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Atlantic Coast Pipeline

Duke Energy and Dominion Resources want to build this 550-mile pipeline to bring natural gas from fracking fields in West Virginia and Pennsylvania to power plants in North Carolina. The project is part of a major shift to make gas “the backbone” of Duke Energy’s future, according to Duke CEO Lynn Good. NC WARN is part of the Alliance to Stop the Pipeline, which includes groups in both North Carolina and Virginia. Learn more here.

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The Atlantic Coast Pipeline will slow conversion to more renewable energy — The News & Observer

The Atlantic Coast Pipeline is being touted as a vital supply line for economic development in eastern North Carolina, but it also would contribute to a major threat to the flood-prone region by exacerbating climate change.

Groups appeal Atlantic Coast Pipeline approval — The Wilson Times

An alliance of 21 local and state interest groups has begun an appeal process asking federal authorities to suspend approval of the Atlantic Coast Pipeline. N.C. WARN, an opponent of the proposed $5 billion project to bring natural gas from West Virginia through Virginia to North Carolina, said in a release Monday that the Federal Energy Regulatory Commission “cut corners, ignored environmental justice and climate destruction and usurped state authority in approving construction.”

21 Groups Appeal Approval of Atlantic Coast Fracked Gas Pipeline — News Release from NC WARN

A broad alliance of local and state public interest groups today began the appeal process of a hotly contested natural gas pipeline, saying federal regulators cut corners, ignored environmental injustice and climate destruction, and usurped state authority in approving construction.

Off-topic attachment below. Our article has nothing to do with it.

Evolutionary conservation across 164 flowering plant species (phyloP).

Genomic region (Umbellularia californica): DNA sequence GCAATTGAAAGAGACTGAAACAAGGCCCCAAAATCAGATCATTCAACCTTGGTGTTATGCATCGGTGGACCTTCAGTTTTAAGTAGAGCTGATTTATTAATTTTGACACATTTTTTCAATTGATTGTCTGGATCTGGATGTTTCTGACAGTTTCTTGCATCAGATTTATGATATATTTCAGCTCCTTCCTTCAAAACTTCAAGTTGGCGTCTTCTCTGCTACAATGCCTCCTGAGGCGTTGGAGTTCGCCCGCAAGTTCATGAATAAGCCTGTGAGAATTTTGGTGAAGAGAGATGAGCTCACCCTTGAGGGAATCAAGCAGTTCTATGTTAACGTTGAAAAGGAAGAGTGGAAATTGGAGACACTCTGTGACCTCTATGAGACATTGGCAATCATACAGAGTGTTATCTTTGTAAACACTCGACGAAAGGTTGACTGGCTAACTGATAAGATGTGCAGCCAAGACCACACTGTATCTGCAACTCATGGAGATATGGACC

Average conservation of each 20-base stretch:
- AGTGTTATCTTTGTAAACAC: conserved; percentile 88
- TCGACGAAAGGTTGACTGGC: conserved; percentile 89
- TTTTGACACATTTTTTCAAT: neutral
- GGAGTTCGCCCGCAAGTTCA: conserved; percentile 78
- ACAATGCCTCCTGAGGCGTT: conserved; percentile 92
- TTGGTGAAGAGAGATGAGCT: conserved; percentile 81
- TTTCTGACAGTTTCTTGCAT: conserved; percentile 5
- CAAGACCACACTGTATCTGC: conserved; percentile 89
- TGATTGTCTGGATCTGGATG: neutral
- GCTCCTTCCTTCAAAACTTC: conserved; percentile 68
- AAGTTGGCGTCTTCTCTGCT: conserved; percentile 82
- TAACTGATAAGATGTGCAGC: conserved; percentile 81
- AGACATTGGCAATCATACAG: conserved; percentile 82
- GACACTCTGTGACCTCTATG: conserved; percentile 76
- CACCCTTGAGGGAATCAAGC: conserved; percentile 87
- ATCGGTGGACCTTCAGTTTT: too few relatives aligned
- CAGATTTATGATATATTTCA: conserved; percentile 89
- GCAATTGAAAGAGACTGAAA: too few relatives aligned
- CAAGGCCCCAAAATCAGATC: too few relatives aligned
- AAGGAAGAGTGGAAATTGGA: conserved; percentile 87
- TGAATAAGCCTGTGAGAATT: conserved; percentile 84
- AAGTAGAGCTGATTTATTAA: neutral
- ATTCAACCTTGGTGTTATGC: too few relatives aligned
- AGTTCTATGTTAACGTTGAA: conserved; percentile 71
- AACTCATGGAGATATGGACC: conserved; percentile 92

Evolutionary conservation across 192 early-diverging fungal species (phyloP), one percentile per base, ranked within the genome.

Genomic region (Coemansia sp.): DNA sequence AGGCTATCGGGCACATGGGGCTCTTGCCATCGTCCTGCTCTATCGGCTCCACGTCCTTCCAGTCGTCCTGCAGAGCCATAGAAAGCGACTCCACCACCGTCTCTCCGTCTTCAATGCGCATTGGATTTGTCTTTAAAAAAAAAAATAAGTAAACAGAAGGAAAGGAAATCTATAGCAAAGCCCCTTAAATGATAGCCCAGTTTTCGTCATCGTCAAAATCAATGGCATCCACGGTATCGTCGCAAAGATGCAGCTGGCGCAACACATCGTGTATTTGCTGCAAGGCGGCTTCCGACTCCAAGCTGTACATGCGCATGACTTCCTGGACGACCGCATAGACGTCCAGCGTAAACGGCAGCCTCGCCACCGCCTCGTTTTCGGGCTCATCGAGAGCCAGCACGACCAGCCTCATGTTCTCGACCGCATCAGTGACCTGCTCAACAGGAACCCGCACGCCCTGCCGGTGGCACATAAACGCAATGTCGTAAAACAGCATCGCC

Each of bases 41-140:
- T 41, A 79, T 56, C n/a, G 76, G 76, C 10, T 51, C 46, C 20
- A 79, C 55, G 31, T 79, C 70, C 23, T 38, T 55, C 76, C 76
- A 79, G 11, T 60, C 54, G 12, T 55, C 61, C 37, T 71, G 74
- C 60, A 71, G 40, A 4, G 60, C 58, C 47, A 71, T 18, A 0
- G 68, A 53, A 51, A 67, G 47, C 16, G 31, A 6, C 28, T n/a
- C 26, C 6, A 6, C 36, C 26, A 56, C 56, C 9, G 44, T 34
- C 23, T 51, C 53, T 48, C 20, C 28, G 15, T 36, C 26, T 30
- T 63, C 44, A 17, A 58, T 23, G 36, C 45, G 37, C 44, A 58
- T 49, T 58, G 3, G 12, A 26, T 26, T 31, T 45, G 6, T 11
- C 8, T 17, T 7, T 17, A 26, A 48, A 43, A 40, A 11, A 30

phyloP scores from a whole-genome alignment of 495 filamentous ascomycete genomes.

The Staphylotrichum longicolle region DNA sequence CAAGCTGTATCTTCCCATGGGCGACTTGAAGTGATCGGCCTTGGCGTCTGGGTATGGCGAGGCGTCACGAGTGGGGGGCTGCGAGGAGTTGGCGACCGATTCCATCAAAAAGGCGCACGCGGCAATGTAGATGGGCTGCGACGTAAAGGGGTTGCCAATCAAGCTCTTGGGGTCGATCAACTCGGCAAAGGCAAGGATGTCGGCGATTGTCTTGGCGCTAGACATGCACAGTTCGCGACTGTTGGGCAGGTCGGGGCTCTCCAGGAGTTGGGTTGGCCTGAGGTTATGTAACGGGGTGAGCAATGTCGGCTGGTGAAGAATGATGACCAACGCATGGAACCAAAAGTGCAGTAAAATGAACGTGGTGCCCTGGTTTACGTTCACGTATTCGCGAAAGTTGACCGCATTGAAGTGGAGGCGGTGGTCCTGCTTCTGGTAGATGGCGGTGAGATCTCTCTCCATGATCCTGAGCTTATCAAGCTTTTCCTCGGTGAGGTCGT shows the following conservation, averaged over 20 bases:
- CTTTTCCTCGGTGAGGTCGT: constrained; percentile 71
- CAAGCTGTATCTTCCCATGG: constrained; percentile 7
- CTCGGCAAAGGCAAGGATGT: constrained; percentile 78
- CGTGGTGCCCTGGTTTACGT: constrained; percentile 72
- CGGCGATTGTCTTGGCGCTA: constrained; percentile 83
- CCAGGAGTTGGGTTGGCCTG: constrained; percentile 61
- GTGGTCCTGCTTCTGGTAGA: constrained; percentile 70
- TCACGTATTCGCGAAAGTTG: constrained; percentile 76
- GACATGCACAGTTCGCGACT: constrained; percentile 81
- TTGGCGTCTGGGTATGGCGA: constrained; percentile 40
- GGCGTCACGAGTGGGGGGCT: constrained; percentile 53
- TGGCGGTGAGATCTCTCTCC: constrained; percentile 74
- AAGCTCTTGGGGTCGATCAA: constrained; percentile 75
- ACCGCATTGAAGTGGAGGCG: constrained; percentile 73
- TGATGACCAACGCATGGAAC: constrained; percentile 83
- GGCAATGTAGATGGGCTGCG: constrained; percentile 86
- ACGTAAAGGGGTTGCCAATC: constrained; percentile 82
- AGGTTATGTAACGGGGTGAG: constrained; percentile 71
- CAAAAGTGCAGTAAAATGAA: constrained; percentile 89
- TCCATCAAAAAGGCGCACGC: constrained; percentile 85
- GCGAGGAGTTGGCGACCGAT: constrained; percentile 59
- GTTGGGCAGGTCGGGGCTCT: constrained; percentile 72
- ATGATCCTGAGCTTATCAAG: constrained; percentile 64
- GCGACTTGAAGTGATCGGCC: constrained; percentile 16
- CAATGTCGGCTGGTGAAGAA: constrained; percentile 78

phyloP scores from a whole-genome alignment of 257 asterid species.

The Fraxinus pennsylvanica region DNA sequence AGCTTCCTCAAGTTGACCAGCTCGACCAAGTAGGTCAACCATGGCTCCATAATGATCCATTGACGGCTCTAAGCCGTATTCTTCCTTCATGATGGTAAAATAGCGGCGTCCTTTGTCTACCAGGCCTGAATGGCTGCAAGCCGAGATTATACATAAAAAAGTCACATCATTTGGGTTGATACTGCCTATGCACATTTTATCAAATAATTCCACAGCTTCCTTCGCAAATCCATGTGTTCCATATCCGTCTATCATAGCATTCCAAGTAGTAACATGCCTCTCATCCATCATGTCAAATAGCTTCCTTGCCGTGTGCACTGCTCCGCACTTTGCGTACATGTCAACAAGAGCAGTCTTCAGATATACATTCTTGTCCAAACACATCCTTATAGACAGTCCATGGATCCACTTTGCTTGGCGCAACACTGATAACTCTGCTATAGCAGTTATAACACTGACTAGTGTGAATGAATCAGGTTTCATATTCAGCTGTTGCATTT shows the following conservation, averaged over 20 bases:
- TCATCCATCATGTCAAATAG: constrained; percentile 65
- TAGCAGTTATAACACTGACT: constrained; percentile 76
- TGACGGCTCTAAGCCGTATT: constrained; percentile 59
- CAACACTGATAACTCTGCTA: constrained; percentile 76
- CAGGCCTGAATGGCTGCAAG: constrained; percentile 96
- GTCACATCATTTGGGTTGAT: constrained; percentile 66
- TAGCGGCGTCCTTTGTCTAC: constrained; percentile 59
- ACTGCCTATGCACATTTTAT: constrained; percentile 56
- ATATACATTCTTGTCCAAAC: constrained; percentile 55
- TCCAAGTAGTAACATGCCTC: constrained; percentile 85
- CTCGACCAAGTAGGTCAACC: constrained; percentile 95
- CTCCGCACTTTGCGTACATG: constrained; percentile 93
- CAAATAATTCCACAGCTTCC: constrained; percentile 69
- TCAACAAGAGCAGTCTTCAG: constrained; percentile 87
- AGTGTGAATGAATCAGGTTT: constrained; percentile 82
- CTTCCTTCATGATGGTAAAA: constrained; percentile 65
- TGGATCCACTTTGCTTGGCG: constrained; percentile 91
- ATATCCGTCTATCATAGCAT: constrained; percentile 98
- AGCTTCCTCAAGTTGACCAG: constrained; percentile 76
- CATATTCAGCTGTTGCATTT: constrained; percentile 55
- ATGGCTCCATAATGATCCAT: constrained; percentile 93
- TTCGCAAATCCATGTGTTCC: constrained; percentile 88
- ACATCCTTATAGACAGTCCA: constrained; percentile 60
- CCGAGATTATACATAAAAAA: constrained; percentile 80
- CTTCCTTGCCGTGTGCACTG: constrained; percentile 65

Environmentalists just gained a new enemy in the fight against natural gas pipelines — ThinkProgress

The electric utility sector’s top lobbying group is teaming up with fossil fuel trade associations as part of an effort to intensify the industry’s campaign against citizen and environmental groups opposed to fracking and new natural gas pipelines.

NC officials reject environmental plan for Atlantic Coast Pipeline — News & Observer

Gov. Roy Cooper’s administration has rejected environmental plans by Duke Energy and three other energy companies to build an interstate pipeline to carry natural gas from West Virginia into North Carolina.

Disputed East Coast Pipeline Likely to Expand — Associated Press

The developers of a disputed natural gas pipeline on the U.S. East Coast are considering a major expansion of the project into South Carolina, according to remarks made by an energy company executive and interviews with others in the industry.

North Carolina delays decision on Atlantic Coast Pipeline — Southeast Energy News

Faced with a Monday deadline and a lopsided number of public comments opposing the Atlantic Coast Pipeline, North Carolina Gov. Roy Cooper’s administration has delayed its decision – likely until mid-December – on whether to permit the controversial project... [T]he state issued a four-page “request for additional information” ... to ensure the natural gas pipeline won’t harm the over 320 rivers and streams and hundreds of acres of wetlands in its path.

Flawed Environmental Justice Analyses — Science

In December 2016, FERC issued a draft environmental impact statement for the Atlantic Coast Pipeline... The proposed route crosses territories of four Native American tribes in North Carolina, ...[who have] unique concerns deriving from their status as indigenous peoples.

Federal Law Requires Restart of Atlantic Coast Pipeline Review Process, says NC WARN Attorney – News Release by NC WARN

Intervenor NC WARN and two dozen allied nonprofits opposing the pipeline filed a motion late yesterday citing clear federal law that requires FERC to carefully review the new data and prepare an updated EIS, and allow the public, along with various state and federal agencies, to review and comment on the completed document. 

Natural gas building boom fuels climate worries, enrages landowners – Center for Public Integrity

But Robert Howarth, an environmental biology professor at Cornell University, estimates that methane emissions produced by shale gas from wellhead to delivery could add up to a 12-percent leak rate — causing substantially more warming in the short term than coal. Howarth sees the rapid rise in gas development as a contributor to the recent spike in global temperatures, including record-breaking heat waves in 2015 and 2016. “The buildout of pipelines,” he said, “is a true climate disaster.”
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Emergency Methane Action

Watch press conference at the Governor's office in Raleigh on June 15, 2017 featuring Rev. Dr. William J. Barber, II, president of the NC NAACP.
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